Saturday, 29 March 2014


Images copyright MARVEL COMICS

Hard to believe that, with this post, we're almost halfway
through JOHN BYRNE's run on The FANTASTIC FOUR,
one of the 'must read' MARVEL mags of the 1980s.  I must con-
fess to enjoying PAUL RYAN's art on the FF when he eventually
assumed the artistic duties, but I was never as impressed with the
stories as I'd been with some of Byrne's tales.  I'd have loved to
see JB continue scripting the series and Paul Ryan drawing
it - that would've really been something, don't you think?

Anyway, enjoy the covers here and be sure to
rejoin us for another ten in an upcoming post.

This one's another mag I bought before dropping in on Glasgow's
Blue Lagoon for a Fish & Chips tea.  Unfortunately, those particular
premises are now gone, 'though others yet remain in the city centre.

This, I believe, was the first ish of the FF I bought after moving to a
new house in 1983.  What's more, I got it from the shop I used to buy
TV Century 21 on my way to school when I was six.  On the way home
with this mag, I stopped in a park and sat on a huge stone to read it, a
stone that had  been there at least since I was around two years old.
Maybe around ten or so years after stopping to read this ish, the
stone was gone - and with it, yet another part of my childhood


DeadSpiderEye said...

Never really cared much for Bryne, stylistically he's too close designer art for me and he marks the progress towards the intricate linear but static style but that dominates today. 253 is a source of particular angst, I'm not keen on Pifco hair salon product catalogues, I really really don't see how he could've got that past an editor.

Kid said...

You'd be surprised at what artists can get past editors, DSE. Now I'll have to look at 253 in my Omnibus volume and see what you're referring to.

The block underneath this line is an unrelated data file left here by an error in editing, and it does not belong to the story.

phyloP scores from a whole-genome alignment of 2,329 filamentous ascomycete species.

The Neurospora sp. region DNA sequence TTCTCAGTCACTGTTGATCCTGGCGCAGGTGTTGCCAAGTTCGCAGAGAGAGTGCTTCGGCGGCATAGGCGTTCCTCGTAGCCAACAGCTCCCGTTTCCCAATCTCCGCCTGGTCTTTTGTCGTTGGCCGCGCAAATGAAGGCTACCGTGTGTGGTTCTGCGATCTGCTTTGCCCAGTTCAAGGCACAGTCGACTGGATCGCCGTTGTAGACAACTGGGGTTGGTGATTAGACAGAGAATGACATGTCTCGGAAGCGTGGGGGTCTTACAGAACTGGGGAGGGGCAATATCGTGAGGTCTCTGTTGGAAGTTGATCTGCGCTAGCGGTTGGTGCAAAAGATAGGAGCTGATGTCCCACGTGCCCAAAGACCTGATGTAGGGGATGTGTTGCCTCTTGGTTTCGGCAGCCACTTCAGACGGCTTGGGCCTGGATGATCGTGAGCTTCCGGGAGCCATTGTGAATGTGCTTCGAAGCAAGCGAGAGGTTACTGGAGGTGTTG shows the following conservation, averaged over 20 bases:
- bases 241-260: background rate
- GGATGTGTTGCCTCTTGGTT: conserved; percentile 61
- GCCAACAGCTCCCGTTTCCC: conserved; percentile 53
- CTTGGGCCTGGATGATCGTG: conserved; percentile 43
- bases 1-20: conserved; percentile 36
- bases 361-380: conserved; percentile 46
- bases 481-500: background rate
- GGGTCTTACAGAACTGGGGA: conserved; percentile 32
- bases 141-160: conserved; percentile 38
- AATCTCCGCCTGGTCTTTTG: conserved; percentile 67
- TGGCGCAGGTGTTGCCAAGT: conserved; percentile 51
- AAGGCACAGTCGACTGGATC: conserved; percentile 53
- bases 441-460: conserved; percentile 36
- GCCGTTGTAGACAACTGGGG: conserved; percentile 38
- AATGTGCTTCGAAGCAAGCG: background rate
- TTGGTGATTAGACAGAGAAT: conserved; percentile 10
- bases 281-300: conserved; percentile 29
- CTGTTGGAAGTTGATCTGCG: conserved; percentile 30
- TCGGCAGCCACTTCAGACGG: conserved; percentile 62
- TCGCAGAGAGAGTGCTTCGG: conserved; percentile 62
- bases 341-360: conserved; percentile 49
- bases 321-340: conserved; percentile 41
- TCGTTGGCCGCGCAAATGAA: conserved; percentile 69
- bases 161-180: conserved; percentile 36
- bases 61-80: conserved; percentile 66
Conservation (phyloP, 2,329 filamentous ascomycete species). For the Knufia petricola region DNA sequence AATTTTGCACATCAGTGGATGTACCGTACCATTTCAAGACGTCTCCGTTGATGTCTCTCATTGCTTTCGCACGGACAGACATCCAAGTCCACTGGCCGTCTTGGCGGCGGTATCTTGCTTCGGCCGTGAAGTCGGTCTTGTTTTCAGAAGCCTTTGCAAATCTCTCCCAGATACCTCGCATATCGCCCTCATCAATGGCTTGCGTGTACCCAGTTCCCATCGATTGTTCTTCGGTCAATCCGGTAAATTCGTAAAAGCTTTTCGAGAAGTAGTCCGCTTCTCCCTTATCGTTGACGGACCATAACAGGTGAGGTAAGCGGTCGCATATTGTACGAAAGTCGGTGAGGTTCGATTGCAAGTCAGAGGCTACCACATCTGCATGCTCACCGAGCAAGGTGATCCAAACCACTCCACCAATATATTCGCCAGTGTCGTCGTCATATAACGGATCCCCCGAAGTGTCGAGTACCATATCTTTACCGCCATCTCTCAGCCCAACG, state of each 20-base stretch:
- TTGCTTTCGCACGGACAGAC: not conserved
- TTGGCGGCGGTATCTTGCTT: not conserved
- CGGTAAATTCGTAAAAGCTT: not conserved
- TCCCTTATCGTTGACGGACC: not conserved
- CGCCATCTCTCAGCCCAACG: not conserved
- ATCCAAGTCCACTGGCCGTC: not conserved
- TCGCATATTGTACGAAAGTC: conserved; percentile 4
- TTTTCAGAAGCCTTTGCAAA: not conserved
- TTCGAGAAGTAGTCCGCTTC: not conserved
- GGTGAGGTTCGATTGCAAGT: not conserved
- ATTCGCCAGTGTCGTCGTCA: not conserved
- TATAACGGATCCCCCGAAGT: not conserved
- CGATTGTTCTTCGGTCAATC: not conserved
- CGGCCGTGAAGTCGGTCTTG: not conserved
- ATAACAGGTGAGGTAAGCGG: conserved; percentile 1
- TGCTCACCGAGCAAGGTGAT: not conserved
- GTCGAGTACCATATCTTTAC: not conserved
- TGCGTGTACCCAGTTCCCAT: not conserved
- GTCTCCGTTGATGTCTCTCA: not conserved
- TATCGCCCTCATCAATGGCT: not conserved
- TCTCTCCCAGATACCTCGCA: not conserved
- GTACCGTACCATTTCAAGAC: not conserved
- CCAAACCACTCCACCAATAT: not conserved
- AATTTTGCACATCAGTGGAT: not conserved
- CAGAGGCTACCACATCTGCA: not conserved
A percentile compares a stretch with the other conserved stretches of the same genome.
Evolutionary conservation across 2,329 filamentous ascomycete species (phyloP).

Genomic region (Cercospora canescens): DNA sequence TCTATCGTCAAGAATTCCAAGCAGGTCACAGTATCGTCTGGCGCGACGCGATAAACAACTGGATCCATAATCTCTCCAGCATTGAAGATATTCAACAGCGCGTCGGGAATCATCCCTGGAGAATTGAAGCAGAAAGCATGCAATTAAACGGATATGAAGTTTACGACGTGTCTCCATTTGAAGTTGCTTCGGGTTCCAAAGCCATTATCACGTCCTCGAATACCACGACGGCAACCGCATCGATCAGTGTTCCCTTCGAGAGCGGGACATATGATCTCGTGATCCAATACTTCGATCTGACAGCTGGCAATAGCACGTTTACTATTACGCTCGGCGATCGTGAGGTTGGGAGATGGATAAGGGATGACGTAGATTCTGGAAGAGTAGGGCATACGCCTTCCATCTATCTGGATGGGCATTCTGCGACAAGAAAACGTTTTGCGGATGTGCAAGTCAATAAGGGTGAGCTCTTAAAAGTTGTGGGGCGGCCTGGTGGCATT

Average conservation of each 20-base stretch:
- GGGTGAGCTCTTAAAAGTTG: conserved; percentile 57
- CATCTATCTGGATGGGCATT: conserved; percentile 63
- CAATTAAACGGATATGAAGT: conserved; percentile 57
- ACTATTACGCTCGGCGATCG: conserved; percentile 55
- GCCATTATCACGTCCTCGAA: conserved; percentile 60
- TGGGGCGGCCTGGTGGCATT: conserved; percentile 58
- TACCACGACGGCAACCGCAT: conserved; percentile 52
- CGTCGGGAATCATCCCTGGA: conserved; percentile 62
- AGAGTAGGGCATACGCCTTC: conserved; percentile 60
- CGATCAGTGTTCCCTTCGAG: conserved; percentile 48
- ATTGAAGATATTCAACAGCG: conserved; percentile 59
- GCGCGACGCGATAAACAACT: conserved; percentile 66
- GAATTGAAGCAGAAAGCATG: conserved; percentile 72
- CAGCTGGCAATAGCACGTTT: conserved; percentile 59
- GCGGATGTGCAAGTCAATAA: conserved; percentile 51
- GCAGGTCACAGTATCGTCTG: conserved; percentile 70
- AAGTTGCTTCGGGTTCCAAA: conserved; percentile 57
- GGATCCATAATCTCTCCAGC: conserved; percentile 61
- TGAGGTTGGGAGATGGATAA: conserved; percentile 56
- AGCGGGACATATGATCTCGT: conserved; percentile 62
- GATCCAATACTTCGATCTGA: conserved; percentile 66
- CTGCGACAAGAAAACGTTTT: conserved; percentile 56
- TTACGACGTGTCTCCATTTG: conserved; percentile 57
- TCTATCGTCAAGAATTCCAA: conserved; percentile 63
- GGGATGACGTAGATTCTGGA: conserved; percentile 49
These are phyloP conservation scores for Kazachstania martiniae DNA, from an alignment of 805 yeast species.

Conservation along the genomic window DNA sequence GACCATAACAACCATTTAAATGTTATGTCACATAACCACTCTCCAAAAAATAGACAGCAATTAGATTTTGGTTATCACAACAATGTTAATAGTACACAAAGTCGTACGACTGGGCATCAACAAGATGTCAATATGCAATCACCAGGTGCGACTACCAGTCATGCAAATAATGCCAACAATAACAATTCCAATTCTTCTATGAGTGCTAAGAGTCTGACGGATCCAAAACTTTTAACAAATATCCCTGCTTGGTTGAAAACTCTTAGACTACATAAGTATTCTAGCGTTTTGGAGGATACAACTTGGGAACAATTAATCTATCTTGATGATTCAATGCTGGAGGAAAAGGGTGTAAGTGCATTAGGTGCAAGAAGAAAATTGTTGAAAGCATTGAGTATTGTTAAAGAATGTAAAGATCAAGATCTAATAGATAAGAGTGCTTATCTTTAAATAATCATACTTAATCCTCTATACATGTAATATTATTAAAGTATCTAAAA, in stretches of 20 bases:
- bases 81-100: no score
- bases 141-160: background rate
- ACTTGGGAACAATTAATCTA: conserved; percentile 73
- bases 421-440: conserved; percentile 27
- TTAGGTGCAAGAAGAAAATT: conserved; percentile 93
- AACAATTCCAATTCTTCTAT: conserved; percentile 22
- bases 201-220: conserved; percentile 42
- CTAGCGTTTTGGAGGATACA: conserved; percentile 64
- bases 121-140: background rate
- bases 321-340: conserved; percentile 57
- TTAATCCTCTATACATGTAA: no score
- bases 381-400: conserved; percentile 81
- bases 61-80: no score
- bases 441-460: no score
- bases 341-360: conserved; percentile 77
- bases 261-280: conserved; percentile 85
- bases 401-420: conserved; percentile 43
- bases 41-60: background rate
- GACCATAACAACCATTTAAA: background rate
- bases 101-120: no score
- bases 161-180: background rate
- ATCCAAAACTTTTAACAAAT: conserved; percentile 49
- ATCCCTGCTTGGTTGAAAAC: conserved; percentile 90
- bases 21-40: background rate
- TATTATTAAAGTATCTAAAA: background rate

Colin Jones said...

Most of these covers are not so instantly memorable as the previous batches but I must have had most of them.Was No.252 a landscape design - I can't recall if I had that one or not. I've read elsewhere online that it was a landscape design so the line "the World's most INNOVATIVE comic magazine" would be a total cheek considering The Titans had done it years before. Late 1983 is where my comic buying stopped for 24 years to be picked up again in November 2007. My memory is really muddled up as I thought the FF's white collars design happened after I'd stopped buying comics but apparently not.

Kid said...

It was landscape of a sort, CJ. The spine and staples were in the usual place, and you turned the comic on its side and turned the pages up, rather than over. And it was still one page per page (if you see what I mean), although one page above another (when there were no ads) sometimes gave the impression of being a Treasury-sized page. The Titans was, as you know, two pages per page and turned from right to left, as per a 'normal' comic.

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